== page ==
From the Chair


Eva Chalas, MD

Eva Chalas, MD, FACOG, FACS

Educate Yourself - For the Sake
of Your Practice

I hope you are enjoying our transition from winter to spring. Speaking of transitions - it has become abundantly clear that the business of ob-gyn is rapidly changing. As a service to our members, the District has organized a conference, bringing together national and regional experts to educate us on emerging trends in the delivery of healthcare. I strongly urge you to take advantage of this opportunity to have your concerns and questions addressed. Join me on April 27 at the Grand Hyatt New York for Practice Redesign Strategies: Meeting Today's Healthcare Delivery System Changes. Click here for more information and to register.

Seven Simple Rules - May Protect Against Cancer

A new study published in Circulation finds that people who follow the American Heart Association's Life's Simple 7 steps to lower their risk for heart disease are also protected against cancer. In 1987, over 13,000 white and black Americans enrolled in a long-running study of atherosclerosis risk. According to researchers, those who followed six or seven of the AHA's tips reduced their risk for cancer by 51%, compared to participants who followed none. When smoking status was not considered, participants who followed five to six of the health steps had a 25% lower cancer risk. The American Heart Association's Life’s Simple 7 are:

  • Get Active
  • Eat Better
  • Lose Weight
  • Stop Smoking
  • Control Cholesterol
  • Manage Blood Pressure
  • Reduce Blood Sugar

Click here for more on the AHA’s Life’s Simple 7.

Biennial Mammogram Study
According to a new study published in JAMA Internal Medicine, women between the ages of 50 to 74 who get a mammogram every two years may be at no more risk for advanced-stage breast cancer and at a lower risk for false positives, than those who get tested every year. The study compared the benefits and harms of the frequency of screening mammography to age, breast density and postmenopausal use of hormone therapy. The findings follow the 2009 recommendation by the U.S. Preventive Services Task Force that advocated for biennial mammography for women in this age group instead of the previous suggestion of getting mammograms every one to two years. It is important to note that ACOG recommends annual mammograms starting at age 40. Click here for Practice Bulletin #122 Breast Cancer Screening.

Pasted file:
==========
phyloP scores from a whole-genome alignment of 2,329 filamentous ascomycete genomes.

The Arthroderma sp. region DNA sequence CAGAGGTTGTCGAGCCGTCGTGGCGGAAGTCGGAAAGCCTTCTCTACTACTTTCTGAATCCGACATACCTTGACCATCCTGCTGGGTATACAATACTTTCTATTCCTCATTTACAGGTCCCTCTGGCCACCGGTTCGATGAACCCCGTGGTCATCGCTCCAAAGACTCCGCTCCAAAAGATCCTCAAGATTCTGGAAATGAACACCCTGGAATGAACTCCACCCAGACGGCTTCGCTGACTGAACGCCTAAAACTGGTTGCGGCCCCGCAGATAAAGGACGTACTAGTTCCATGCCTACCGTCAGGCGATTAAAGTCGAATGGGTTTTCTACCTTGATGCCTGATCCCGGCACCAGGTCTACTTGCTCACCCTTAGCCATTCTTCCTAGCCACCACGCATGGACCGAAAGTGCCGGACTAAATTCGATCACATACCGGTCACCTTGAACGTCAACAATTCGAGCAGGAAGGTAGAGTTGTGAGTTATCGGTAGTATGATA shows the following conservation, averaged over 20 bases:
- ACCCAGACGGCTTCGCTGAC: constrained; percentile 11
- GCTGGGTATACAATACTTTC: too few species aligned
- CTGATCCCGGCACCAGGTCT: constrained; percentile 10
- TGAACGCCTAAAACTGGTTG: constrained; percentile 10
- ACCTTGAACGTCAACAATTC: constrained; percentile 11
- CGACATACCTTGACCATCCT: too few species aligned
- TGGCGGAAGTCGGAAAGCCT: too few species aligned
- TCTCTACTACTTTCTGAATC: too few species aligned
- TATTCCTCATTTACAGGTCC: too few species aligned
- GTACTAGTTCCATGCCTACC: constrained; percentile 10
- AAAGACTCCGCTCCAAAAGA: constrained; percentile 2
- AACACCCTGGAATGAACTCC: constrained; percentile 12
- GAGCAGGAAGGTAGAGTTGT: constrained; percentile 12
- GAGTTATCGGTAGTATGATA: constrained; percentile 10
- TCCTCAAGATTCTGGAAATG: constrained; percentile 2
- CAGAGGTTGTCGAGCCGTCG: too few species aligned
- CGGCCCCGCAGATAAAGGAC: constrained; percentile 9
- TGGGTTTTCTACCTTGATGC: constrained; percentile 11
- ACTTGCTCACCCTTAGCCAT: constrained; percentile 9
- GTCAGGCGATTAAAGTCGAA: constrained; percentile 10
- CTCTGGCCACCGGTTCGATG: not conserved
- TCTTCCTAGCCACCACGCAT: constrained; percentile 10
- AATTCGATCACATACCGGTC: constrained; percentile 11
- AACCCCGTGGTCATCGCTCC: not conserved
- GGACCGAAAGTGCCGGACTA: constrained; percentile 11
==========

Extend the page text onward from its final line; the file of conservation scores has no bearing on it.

Ob-Gyns Choosing Wisely
ACOG recently released its list of “Five Things Physicians and Patients Should Question” in obstetrics-gynecology. The list is part of the Choosing Wisely® campaign, led by the American Board of Internal Medicine (ABIM) Foundation. ACOG’s list addresses issues ranging from ovarian cancer to delivery prior to 39 weeks - and includes five evidence-based recommendations that can support you and your patients in making wise choices about their care. Click here to see the list and for more details about the campaign.

Colorectal Cancer Awareness
I spent a lot of time last month speaking with patients and colleagues about Colorectal Cancer (March was Colorectal Cancer Awareness Month). Excluding skin cancers, colorectal cancer is the third most common cancer diagnosed in both men and women in the United States. This year the American Cancer Society estimates there will be:

  • 102,480 new cases of colon cancer
  • 40,340 new cases of rectal cancer

Colorectal cancer is expected to cause 50,830 deaths during 2013. Fortunately, the death rate has been dropping over the last 20 years. Polyps are now being found by screening and removed before they can develop into cancers. Screening also allows more colorectal cancers to be found earlier when the disease is easier to cure. Lastly, treatment for colorectal cancer has improved over the last several years. As a result there are over 1 million survivors of colorectal cancer in the United States. For more information on colorectal cancer, visit the American Cancer Society and the Colorectal Cancer Awareness webpage on the District II website.